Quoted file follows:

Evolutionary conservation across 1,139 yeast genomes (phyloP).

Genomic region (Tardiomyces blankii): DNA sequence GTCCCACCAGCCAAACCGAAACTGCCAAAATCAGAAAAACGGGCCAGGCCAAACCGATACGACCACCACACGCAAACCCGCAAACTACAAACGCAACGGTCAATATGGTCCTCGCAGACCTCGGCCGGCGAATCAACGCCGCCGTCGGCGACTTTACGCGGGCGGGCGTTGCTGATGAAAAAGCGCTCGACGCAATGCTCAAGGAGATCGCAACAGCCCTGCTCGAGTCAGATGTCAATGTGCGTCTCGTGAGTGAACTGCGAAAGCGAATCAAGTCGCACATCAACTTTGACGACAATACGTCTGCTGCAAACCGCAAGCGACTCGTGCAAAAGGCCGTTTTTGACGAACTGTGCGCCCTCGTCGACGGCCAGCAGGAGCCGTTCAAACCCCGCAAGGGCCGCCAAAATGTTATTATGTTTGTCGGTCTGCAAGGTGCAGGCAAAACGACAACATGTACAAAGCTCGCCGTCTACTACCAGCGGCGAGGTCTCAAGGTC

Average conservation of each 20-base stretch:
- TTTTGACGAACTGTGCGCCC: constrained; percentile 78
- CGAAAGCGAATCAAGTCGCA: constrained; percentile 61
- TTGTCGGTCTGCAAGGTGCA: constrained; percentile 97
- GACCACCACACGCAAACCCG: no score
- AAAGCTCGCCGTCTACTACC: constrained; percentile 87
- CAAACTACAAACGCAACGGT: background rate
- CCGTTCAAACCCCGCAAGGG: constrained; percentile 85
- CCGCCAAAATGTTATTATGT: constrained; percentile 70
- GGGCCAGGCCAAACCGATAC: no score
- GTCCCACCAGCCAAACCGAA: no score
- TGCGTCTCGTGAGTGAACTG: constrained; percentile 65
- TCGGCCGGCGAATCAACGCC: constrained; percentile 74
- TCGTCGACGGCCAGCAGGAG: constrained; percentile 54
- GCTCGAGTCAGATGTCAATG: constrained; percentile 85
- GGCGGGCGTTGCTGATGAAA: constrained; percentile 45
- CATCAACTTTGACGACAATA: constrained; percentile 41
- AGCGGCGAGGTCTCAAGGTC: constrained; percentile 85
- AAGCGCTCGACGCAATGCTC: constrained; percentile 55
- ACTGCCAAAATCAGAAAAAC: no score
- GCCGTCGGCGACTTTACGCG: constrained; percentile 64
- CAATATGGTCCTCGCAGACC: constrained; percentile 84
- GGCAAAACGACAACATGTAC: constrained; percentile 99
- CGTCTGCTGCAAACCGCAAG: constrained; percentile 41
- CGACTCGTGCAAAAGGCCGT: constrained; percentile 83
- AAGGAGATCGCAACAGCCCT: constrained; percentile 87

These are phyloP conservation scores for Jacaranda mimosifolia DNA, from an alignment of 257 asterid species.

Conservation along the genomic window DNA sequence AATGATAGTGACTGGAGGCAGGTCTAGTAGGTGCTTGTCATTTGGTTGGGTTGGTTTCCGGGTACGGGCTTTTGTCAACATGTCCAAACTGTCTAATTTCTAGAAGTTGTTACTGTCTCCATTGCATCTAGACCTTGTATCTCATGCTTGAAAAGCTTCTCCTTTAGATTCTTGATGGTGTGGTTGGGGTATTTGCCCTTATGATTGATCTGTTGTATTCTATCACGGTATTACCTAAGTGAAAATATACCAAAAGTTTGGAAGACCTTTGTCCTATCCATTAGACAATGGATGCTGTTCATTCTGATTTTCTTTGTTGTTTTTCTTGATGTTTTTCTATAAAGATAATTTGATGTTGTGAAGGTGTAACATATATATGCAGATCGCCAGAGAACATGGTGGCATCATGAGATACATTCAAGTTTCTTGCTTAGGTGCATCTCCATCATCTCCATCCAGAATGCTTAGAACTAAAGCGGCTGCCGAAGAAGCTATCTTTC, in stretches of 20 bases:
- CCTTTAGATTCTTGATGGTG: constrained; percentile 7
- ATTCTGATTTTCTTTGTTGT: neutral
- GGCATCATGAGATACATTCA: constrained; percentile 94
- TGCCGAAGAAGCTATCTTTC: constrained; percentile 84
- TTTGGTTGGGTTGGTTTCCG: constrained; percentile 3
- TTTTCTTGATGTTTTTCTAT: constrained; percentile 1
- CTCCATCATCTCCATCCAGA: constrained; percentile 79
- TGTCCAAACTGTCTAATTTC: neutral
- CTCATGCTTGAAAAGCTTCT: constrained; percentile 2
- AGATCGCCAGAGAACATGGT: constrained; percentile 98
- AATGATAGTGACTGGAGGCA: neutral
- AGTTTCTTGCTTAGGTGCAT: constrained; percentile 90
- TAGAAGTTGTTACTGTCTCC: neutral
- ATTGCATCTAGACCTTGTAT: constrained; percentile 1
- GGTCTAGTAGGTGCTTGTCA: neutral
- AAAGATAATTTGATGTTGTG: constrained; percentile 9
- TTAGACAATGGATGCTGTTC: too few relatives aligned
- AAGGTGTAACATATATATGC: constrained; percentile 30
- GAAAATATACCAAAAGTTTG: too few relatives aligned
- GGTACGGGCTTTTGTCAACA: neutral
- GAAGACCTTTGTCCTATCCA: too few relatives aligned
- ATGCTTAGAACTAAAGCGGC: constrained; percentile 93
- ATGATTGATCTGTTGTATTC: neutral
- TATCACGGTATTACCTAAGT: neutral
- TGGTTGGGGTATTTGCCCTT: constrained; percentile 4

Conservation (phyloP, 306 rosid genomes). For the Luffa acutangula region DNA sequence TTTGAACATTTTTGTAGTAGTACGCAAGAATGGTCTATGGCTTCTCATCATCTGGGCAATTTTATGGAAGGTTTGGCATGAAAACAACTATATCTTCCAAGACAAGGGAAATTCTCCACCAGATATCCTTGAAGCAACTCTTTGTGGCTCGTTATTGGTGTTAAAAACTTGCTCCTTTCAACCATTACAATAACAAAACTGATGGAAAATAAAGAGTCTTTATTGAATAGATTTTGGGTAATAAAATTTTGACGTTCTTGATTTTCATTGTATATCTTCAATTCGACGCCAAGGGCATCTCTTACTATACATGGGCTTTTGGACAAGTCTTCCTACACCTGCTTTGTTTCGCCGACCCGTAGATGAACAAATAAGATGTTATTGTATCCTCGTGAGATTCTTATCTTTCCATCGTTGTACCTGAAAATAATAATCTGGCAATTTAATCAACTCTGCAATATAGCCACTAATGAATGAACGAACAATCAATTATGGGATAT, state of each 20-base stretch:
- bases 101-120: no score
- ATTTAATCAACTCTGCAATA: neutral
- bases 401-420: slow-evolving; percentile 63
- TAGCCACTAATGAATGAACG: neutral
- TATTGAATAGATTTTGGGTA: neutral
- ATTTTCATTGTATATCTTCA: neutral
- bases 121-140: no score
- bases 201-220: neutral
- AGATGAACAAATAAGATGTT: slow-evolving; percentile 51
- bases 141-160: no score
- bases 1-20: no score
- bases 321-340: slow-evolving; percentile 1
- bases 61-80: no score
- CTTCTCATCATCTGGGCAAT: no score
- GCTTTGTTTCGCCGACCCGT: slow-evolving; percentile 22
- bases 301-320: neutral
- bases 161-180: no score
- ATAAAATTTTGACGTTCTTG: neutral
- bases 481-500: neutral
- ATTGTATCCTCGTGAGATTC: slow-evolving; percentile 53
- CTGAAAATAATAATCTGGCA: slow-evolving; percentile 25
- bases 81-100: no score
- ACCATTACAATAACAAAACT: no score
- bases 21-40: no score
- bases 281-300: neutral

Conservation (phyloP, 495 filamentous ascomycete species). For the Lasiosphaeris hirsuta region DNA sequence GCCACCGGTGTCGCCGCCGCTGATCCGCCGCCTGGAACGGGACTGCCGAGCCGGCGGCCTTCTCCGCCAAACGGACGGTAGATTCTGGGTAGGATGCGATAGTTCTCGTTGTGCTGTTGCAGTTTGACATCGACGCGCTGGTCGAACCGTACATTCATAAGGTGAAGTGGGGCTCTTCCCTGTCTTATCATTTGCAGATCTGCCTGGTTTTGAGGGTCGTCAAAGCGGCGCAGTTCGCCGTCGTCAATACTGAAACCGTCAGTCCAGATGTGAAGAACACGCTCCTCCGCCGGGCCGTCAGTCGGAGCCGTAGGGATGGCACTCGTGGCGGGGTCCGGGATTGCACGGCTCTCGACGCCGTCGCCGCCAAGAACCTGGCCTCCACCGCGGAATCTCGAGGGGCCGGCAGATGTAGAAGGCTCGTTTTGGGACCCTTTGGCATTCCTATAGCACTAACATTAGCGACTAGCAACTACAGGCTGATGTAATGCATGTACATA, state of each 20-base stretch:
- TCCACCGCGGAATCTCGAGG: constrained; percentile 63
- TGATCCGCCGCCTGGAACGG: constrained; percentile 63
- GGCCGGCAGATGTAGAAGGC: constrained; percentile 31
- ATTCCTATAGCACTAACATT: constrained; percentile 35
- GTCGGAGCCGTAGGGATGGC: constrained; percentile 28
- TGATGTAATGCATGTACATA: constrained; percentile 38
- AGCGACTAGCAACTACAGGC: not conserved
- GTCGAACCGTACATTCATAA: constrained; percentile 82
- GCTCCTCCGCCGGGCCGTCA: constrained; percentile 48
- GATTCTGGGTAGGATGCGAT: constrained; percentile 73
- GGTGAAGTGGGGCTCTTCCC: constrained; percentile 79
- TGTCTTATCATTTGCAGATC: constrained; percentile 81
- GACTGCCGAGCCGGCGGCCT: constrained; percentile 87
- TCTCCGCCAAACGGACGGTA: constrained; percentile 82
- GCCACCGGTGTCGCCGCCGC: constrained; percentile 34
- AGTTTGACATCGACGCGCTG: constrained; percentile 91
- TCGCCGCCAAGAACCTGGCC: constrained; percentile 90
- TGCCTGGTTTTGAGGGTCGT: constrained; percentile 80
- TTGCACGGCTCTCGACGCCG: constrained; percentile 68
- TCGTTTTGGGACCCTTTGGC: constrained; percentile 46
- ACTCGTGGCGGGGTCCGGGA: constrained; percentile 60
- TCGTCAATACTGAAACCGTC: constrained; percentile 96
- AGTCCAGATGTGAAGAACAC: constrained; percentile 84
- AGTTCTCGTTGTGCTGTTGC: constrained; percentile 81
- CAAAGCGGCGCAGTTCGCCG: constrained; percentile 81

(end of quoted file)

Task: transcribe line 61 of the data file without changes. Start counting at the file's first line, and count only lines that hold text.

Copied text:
- TATTGAATAGATTTTGGGTA: neutral